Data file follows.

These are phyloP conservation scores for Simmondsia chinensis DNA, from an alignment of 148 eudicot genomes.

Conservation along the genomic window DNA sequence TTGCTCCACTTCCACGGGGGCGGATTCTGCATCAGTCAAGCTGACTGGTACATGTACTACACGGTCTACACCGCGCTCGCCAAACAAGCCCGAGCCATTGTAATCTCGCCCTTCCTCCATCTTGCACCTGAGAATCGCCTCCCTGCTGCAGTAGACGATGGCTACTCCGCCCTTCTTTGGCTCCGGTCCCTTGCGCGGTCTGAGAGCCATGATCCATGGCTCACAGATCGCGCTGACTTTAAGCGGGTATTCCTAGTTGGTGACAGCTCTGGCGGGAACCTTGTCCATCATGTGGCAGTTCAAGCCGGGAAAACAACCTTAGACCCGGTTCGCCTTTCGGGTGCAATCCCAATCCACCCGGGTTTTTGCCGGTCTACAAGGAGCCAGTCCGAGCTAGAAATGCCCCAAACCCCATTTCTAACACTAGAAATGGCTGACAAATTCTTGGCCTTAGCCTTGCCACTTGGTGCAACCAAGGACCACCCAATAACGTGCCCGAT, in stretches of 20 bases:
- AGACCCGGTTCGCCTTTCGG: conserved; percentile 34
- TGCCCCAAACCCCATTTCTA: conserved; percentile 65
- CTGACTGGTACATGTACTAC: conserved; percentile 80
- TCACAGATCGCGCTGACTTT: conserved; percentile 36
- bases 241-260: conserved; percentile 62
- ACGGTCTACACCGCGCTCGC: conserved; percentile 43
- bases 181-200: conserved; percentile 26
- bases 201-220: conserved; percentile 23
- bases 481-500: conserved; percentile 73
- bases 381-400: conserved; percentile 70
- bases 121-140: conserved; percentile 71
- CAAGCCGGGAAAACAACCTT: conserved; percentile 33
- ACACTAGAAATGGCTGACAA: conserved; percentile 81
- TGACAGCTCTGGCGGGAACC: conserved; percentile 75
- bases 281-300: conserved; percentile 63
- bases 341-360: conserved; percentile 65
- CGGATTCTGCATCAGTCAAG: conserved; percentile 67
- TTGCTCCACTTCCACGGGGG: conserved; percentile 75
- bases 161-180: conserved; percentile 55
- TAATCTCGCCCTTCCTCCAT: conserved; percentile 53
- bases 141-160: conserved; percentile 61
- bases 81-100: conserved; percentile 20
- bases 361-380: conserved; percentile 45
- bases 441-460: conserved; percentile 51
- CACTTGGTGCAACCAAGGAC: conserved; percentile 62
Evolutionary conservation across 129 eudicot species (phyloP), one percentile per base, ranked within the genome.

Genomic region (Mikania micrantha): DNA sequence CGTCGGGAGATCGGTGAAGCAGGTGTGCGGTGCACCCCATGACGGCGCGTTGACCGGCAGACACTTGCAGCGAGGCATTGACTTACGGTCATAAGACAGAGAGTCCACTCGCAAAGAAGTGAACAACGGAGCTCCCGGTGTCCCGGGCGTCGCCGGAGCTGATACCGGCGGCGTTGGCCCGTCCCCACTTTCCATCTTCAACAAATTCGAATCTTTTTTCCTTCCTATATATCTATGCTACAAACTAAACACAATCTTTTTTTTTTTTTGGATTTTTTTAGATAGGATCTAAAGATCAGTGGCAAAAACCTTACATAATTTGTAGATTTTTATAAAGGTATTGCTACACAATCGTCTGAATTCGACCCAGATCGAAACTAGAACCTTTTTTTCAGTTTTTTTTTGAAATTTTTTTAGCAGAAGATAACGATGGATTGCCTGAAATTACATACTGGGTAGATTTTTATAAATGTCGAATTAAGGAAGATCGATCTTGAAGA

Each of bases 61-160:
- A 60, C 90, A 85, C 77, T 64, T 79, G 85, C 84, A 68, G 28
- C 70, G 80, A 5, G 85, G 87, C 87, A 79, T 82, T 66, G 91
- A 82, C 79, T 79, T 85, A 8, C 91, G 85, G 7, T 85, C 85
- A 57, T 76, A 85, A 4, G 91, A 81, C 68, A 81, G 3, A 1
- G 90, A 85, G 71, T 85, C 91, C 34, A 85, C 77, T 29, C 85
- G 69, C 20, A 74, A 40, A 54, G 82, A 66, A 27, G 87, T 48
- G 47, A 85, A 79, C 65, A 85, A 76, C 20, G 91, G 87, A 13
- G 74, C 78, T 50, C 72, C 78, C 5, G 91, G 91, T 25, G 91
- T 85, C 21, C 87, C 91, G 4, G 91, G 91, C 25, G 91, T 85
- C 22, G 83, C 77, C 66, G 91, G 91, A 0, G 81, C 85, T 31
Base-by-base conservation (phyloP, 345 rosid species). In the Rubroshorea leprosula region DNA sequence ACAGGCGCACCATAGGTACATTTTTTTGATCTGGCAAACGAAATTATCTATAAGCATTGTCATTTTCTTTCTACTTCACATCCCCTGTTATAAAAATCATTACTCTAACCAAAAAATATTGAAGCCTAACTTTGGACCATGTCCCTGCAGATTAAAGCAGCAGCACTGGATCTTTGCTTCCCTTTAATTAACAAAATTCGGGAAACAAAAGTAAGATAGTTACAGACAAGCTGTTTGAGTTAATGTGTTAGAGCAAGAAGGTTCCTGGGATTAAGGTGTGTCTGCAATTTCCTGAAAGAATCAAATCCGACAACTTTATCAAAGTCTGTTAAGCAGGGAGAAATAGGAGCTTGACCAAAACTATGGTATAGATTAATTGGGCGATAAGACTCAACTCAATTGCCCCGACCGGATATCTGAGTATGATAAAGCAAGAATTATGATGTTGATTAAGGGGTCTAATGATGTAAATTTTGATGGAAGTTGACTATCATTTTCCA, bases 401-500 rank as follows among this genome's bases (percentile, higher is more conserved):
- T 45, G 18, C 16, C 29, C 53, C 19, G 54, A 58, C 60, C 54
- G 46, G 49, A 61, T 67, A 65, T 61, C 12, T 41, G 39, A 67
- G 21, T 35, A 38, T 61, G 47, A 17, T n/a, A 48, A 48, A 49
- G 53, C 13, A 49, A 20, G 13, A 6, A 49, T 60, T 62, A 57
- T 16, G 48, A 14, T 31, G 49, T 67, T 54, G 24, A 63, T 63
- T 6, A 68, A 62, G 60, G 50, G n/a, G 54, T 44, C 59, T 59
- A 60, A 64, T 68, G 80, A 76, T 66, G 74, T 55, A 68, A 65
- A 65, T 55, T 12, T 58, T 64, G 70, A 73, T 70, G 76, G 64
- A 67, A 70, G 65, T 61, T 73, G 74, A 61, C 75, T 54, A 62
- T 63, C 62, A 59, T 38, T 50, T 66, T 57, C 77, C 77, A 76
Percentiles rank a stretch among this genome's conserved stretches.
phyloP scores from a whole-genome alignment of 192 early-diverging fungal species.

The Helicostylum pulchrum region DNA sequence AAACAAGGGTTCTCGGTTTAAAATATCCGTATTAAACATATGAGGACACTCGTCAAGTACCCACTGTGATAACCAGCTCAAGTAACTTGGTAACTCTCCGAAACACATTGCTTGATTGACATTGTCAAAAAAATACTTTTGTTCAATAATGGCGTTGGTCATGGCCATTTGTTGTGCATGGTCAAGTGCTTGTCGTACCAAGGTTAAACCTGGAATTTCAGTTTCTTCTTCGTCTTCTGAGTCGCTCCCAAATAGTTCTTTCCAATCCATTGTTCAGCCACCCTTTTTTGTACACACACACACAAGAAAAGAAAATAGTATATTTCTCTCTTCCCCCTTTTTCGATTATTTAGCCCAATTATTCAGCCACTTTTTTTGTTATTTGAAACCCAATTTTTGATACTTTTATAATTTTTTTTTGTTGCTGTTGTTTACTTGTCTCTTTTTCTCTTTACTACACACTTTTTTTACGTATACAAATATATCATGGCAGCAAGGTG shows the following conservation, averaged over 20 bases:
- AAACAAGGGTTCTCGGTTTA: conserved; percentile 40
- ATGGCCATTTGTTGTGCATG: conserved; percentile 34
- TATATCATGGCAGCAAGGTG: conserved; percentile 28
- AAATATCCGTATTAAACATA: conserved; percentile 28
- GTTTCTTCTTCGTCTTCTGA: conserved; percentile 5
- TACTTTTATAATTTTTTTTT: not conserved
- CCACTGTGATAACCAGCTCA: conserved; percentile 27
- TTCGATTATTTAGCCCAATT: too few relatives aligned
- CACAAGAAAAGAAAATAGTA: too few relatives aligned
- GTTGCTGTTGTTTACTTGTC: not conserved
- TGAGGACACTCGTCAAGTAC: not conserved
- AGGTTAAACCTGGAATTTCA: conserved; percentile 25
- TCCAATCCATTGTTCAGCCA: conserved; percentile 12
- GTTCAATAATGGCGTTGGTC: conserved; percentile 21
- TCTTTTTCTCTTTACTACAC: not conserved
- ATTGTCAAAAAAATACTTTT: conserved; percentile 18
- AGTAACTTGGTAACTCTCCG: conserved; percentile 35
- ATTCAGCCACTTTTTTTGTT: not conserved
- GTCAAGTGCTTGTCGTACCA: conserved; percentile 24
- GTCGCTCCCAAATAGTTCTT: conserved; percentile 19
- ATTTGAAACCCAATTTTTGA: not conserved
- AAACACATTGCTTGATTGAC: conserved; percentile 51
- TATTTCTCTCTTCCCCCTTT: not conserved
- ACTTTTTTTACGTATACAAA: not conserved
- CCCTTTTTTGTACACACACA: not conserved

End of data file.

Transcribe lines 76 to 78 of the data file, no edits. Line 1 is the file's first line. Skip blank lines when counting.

- AAACACATTGCTTGATTGAC: conserved; percentile 51
- TATTTCTCTCTTCCCCCTTT: not conserved
- ACTTTTTTTACGTATACAAA: not conserved